*Does Mortgage Reform Have to Be Painful?*
**By Leonard Ryan**
***This past summer, Brenda Hughes, senior vice president and retail lending administrator for First Federal Savings Bank in Twin Falls, Idaho, testified before Congress on the new mortgage disclosures and how to cut red tape for consumers and small businesses.
****Ms. Hughes voiced the frustrations of many lenders when she told the U.S. House of Representatives’ Subcommittee on Insurance, Housing and Community Opportunity: “My loan officers and loan administrative staff are the most discouraged. They have struggled since 2008 to keep pace with a steady stream of poorly-coordinated and often conflicting mortgage-related regulatory proposals. On top of integrating new rules, our staff must also anticipate additional changes as the Bureau [CFPB] implements the requirements of Title XIV of the Dodd-Frank Act. Today’s regulatory uncertainty coupled with the fear of making a mistake; has changed our focus from helping the consumer understand and navigate the process to a fixation on rules, forms and procedures.”
****However, Hughes did more than just complain during her time in the Capitol. She also outlined some modest steps that the CFPB and Congress should keep in mind when drafting new regulations. In conjunction with the American Bankers Association; below are the four suggestions presented to the regulators:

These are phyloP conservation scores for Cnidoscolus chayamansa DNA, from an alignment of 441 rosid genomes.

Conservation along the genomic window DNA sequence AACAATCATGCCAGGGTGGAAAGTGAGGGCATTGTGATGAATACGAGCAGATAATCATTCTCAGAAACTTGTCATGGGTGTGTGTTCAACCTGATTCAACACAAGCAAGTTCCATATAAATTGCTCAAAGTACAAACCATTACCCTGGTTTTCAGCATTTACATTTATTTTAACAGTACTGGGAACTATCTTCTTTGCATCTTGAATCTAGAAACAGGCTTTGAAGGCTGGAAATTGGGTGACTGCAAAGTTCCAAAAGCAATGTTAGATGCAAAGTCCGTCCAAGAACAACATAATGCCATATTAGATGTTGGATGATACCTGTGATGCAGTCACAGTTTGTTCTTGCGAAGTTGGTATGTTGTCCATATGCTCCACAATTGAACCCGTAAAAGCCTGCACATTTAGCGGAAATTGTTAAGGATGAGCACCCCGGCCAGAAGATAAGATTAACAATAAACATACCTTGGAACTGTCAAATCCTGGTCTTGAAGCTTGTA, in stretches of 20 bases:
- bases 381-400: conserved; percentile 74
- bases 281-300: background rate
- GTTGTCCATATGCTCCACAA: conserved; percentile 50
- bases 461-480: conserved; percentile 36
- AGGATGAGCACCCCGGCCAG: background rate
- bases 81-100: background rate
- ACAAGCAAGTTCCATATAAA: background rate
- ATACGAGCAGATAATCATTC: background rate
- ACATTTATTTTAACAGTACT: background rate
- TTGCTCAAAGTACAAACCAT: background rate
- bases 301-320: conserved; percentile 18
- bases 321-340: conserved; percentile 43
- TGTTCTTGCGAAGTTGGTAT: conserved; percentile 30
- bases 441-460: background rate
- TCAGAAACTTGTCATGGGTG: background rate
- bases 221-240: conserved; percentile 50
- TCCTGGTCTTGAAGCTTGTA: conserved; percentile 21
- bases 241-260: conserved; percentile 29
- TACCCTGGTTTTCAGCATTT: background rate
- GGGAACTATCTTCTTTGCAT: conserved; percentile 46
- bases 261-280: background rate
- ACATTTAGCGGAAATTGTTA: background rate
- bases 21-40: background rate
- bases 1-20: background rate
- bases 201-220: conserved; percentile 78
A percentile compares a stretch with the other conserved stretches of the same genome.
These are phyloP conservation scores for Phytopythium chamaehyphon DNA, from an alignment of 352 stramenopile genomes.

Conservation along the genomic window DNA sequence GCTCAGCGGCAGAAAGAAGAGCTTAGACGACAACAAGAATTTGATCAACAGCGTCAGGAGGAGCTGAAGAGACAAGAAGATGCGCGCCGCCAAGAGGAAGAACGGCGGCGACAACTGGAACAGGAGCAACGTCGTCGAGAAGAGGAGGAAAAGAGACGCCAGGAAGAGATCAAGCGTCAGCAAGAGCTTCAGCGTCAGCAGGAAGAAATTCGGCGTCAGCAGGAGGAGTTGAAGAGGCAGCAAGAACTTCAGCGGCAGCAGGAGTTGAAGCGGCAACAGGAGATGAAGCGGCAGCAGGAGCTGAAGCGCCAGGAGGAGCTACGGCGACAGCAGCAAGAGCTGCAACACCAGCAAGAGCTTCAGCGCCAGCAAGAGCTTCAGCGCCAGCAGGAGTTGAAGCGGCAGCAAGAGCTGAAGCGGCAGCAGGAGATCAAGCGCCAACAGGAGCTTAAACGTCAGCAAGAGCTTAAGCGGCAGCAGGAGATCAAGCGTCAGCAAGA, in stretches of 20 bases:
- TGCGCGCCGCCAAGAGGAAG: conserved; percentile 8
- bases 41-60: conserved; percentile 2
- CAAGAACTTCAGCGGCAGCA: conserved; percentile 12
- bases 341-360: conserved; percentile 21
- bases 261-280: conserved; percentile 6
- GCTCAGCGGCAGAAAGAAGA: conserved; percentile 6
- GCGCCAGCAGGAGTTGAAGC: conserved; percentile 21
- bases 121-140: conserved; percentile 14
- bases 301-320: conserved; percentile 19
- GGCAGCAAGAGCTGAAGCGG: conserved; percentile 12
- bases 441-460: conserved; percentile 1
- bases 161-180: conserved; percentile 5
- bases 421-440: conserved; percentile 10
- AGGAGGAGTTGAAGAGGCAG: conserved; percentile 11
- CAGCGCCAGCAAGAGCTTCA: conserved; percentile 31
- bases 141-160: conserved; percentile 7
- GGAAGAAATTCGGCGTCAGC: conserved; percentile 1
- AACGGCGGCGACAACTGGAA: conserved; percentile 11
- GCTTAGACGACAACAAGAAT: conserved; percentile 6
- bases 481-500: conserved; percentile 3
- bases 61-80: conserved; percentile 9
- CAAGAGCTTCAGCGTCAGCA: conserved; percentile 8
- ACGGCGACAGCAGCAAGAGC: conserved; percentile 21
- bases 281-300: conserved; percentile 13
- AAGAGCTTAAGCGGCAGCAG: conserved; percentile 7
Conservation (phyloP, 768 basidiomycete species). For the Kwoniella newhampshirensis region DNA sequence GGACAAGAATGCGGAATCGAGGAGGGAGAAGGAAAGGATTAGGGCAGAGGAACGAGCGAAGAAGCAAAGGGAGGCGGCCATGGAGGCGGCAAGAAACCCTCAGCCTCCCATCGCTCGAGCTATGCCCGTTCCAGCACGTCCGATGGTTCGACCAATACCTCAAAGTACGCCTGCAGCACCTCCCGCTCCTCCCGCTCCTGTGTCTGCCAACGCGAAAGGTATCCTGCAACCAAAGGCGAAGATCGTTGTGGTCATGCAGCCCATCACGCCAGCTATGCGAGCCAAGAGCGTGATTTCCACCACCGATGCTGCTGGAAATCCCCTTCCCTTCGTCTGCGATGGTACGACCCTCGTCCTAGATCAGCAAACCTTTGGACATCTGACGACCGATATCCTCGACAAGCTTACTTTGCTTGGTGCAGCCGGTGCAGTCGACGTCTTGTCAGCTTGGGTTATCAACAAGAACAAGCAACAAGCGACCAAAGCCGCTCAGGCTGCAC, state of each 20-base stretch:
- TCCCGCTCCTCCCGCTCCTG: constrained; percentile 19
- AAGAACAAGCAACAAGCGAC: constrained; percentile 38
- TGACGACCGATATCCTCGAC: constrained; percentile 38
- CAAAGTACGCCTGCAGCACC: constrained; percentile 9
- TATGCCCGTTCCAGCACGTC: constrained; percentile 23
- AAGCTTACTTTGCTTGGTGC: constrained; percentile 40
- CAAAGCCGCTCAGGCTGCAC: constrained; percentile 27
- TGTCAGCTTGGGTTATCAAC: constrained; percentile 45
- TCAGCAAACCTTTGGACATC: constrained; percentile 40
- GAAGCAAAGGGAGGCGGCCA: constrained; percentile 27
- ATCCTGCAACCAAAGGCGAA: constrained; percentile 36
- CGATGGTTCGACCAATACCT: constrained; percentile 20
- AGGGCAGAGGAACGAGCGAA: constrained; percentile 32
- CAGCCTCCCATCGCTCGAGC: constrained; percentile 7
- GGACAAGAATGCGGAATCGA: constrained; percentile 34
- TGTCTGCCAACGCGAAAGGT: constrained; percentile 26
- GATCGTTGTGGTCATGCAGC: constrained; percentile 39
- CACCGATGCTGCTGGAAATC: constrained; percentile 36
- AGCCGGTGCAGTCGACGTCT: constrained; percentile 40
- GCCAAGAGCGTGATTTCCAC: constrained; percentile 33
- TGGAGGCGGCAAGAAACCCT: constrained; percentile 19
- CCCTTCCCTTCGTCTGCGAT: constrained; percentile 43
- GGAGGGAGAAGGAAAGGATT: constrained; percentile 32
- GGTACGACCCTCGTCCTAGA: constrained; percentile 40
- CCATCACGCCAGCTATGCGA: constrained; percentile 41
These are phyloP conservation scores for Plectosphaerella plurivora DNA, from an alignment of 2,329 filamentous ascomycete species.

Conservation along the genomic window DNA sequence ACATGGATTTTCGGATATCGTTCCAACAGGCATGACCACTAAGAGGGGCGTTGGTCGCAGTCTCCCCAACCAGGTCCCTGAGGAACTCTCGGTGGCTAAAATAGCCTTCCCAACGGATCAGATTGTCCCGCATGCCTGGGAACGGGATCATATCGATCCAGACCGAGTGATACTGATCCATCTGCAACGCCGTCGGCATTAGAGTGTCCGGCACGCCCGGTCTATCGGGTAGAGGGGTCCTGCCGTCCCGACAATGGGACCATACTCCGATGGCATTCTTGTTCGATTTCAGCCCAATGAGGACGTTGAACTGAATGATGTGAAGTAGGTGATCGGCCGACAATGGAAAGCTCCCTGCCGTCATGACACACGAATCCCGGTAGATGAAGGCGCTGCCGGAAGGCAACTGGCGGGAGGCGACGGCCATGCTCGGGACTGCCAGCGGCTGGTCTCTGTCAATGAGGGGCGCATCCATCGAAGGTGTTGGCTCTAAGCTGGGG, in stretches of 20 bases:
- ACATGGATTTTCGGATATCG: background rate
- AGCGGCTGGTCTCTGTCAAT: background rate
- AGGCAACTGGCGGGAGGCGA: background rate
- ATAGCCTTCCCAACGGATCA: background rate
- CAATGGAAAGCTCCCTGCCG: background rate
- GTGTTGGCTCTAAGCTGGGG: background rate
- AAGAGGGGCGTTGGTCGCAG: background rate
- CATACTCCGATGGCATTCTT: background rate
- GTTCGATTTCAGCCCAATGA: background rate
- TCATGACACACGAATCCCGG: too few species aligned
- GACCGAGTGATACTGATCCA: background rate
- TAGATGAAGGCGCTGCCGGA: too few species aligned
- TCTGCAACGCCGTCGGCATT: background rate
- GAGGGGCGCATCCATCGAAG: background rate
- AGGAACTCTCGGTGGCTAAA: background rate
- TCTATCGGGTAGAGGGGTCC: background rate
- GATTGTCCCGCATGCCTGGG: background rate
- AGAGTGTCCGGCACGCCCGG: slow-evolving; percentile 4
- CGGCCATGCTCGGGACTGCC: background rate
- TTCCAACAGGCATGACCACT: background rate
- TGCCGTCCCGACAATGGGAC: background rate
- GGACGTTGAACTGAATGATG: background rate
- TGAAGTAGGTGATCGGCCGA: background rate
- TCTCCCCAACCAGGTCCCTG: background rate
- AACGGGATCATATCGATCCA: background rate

****1. New rules should, in fact, simplify a complicated process;
****A. To achieve truly effective reforms that benefit consumers, the changes to RESPA must be undertaken in conjunction with TILA disclosures to harmonize the two laws that guide consumers in the mortgage shopping process. That is what the process is all about—we must achieve greater simplicity and fluency.
****2. New rules should recognize the interactions, and reconcile the conflicts inherent in the mortgage regulatory structure;
****A. TILA and RESPA were originally designed to accomplish two separate objectives. By combining the disclosures of each law into one regulation and form, Congress must be careful to ensure that the differences and contradictions between the two laws are considered and addressed.
****3. The integration process should not be abused by adding rules that go beyond RESPA and TILA’s congressional intent.
****A. If the CFPB wants to add additional rules and customer protections, those need to be added and proposed using the existing process for drafting new regulations.
****4. Implementation time frames should be ample and adequate to accommodate industry need.
****A. Implementing any new regulation is a timely and costly undertaking for lenders as well as vendors. The CFPB should ensure that any changes include a time frame that gives lenders – and their compliance or technology vendors – ample room to build and test processes to comply with new rules.
****Today’s lenders want the mortgage industry to be a strong and healthy industry, now and for years to come. Consumers deserve to know what they are purchasing, and legitimate lenders want to ensure they are entering into business transactions that are profitable while serving the borrower’s need to purchase a home. Regulators, consumer advocates and lenders can and should work together to create a stronger, healthier mortgage industry.